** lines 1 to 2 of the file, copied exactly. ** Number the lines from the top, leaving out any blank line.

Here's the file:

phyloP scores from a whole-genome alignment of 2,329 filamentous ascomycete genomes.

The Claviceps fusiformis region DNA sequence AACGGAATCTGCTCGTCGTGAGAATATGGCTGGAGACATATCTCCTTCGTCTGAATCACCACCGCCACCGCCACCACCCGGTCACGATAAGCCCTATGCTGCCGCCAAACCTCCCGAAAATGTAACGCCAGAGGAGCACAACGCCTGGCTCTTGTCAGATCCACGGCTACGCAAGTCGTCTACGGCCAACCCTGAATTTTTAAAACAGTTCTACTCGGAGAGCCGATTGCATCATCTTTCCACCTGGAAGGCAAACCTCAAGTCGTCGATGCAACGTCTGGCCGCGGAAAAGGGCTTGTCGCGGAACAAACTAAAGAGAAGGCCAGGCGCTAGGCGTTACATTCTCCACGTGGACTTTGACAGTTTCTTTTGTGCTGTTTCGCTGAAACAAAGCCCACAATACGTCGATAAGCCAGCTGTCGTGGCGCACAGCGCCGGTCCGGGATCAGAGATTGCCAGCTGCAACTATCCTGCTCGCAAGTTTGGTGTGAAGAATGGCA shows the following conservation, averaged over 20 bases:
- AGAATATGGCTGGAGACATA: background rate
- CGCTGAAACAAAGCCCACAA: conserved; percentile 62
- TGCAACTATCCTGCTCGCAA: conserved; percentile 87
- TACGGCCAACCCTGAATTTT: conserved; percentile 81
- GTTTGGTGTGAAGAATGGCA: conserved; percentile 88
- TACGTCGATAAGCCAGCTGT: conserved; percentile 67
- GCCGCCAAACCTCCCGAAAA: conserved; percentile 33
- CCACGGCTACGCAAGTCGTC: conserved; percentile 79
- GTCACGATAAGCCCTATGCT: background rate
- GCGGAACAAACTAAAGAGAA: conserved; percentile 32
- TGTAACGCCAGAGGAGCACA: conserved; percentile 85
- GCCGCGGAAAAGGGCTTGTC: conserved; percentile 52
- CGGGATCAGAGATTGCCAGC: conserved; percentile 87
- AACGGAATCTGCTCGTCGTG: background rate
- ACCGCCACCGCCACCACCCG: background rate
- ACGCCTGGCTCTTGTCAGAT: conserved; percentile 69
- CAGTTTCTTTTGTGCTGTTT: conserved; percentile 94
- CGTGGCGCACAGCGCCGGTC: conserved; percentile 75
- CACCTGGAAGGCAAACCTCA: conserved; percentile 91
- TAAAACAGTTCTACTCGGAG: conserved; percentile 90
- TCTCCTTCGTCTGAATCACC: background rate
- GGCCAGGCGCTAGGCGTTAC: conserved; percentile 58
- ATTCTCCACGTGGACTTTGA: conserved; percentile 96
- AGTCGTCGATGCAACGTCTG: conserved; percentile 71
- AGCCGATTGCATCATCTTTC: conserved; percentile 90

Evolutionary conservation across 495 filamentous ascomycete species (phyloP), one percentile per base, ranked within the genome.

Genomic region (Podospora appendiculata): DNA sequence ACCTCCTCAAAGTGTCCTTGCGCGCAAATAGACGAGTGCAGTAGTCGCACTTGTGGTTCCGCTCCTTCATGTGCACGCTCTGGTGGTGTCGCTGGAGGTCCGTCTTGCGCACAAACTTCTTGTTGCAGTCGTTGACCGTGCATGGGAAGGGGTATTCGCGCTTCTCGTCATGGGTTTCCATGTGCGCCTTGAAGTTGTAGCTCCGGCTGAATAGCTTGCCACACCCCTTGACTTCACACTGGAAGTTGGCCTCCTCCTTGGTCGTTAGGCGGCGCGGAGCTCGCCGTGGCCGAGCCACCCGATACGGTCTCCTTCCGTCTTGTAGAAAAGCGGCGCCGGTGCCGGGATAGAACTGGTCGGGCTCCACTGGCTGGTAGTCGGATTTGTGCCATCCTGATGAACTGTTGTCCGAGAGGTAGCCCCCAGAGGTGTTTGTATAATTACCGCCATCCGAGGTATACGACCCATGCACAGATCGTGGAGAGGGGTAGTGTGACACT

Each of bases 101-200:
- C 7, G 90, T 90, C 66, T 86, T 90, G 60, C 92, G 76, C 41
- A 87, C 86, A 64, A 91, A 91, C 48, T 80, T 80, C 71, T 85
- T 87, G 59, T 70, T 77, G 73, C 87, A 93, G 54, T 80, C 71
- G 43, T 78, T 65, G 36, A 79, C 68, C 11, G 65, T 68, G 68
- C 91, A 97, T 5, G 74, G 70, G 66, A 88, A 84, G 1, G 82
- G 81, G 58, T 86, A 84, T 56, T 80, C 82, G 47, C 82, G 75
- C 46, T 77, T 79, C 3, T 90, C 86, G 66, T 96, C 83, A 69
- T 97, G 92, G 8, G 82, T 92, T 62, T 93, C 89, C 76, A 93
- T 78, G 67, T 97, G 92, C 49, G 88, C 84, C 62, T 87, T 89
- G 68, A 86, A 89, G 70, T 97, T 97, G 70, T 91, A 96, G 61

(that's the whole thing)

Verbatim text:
phyloP scores from a whole-genome alignment of 2,329 filamentous ascomycete genomes.

The Claviceps fusiformis region DNA sequence AACGGAATCTGCTCGTCGTGAGAATATGGCTGGAGACATATCTCCTTCGTCTGAATCACCACCGCCACCGCCACCACCCGGTCACGATAAGCCCTATGCTGCCGCCAAACCTCCCGAAAATGTAACGCCAGAGGAGCACAACGCCTGGCTCTTGTCAGATCCACGGCTACGCAAGTCGTCTACGGCCAACCCTGAATTTTTAAAACAGTTCTACTCGGAGAGCCGATTGCATCATCTTTCCACCTGGAAGGCAAACCTCAAGTCGTCGATGCAACGTCTGGCCGCGGAAAAGGGCTTGTCGCGGAACAAACTAAAGAGAAGGCCAGGCGCTAGGCGTTACATTCTCCACGTGGACTTTGACAGTTTCTTTTGTGCTGTTTCGCTGAAACAAAGCCCACAATACGTCGATAAGCCAGCTGTCGTGGCGCACAGCGCCGGTCCGGGATCAGAGATTGCCAGCTGCAACTATCCTGCTCGCAAGTTTGGTGTGAAGAATGGCA shows the following conservation, averaged over 20 bases: